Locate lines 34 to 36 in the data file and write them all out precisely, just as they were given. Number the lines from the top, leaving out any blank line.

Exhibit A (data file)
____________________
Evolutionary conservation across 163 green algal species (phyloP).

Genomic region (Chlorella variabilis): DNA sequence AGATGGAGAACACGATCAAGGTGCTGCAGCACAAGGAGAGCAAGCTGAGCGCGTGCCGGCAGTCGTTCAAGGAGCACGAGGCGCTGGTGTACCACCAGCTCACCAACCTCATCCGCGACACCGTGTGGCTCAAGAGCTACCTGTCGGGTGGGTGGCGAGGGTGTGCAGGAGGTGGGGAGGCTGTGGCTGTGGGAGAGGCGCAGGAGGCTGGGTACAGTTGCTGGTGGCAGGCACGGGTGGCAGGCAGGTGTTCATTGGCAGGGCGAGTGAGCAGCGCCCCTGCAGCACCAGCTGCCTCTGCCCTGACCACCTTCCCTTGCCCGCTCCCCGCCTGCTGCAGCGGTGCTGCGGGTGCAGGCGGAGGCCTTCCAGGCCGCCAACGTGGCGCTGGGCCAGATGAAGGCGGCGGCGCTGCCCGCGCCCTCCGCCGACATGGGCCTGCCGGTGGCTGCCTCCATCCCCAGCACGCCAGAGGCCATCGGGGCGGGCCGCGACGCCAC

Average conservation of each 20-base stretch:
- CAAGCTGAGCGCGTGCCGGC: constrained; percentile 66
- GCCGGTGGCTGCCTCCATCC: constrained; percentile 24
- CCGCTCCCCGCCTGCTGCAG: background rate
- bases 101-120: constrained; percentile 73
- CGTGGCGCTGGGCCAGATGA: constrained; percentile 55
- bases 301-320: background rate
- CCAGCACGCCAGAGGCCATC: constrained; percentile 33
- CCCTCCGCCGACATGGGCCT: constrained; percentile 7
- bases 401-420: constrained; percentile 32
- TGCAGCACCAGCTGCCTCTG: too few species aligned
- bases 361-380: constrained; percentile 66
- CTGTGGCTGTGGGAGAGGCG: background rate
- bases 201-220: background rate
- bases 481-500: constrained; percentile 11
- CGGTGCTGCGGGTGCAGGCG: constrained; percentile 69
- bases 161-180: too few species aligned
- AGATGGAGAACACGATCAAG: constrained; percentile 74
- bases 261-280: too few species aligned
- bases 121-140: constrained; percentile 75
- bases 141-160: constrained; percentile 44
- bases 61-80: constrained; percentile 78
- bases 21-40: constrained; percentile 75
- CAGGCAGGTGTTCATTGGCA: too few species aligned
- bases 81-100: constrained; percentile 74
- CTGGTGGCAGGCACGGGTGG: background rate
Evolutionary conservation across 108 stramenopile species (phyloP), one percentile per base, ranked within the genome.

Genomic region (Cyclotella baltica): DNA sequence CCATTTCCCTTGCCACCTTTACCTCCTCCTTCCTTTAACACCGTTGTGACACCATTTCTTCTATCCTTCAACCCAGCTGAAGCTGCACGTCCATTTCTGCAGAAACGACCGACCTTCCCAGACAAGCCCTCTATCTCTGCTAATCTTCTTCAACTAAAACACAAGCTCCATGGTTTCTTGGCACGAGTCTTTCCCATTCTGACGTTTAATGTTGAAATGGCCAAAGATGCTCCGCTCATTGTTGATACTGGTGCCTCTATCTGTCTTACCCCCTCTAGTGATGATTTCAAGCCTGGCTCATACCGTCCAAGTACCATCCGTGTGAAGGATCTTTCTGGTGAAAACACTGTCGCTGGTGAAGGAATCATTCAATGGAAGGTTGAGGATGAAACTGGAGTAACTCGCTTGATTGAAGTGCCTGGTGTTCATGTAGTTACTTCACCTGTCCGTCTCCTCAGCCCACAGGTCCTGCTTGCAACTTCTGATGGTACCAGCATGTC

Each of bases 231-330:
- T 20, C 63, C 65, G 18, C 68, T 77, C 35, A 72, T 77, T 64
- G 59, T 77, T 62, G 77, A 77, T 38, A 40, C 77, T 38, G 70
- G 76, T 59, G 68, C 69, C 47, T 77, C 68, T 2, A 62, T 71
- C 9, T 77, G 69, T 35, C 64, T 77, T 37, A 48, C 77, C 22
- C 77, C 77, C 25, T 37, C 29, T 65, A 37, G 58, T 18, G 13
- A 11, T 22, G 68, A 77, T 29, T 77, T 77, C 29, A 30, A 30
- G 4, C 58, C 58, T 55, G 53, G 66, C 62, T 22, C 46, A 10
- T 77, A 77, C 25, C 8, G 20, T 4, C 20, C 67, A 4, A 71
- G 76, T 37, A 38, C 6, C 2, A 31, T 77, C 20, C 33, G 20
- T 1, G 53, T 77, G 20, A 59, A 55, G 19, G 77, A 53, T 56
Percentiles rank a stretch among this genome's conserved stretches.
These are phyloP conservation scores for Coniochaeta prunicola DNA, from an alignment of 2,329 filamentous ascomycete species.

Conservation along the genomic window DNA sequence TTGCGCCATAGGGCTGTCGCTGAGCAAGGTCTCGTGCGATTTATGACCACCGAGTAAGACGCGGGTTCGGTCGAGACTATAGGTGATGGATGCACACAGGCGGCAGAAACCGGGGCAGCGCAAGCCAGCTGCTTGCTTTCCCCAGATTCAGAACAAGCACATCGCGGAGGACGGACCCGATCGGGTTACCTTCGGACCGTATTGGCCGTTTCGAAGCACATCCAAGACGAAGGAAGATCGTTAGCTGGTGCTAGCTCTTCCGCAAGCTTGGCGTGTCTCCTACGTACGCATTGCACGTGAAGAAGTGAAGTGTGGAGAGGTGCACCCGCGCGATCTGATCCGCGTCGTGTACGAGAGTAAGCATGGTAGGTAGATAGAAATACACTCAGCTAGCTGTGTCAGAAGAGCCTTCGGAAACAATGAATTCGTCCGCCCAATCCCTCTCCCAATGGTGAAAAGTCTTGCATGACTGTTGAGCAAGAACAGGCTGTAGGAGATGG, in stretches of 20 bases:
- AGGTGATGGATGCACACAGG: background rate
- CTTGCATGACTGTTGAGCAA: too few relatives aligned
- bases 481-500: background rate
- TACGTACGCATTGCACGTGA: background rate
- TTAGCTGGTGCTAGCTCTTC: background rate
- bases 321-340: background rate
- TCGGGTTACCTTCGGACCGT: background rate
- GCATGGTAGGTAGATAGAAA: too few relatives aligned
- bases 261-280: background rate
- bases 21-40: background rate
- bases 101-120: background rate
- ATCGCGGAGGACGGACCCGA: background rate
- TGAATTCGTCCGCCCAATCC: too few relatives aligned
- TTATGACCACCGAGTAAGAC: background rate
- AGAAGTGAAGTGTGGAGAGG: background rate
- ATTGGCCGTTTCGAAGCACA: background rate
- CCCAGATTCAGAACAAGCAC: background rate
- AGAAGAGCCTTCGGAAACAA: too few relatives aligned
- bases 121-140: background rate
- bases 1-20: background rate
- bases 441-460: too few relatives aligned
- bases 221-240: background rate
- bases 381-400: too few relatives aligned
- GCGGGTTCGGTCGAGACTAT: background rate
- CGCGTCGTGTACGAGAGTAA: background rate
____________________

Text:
- G 76, T 59, G 68, C 69, C 47, T 77, C 68, T 2, A 62, T 71
- C 9, T 77, G 69, T 35, C 64, T 77, T 37, A 48, C 77, C 22
- C 77, C 77, C 25, T 37, C 29, T 65, A 37, G 58, T 18, G 13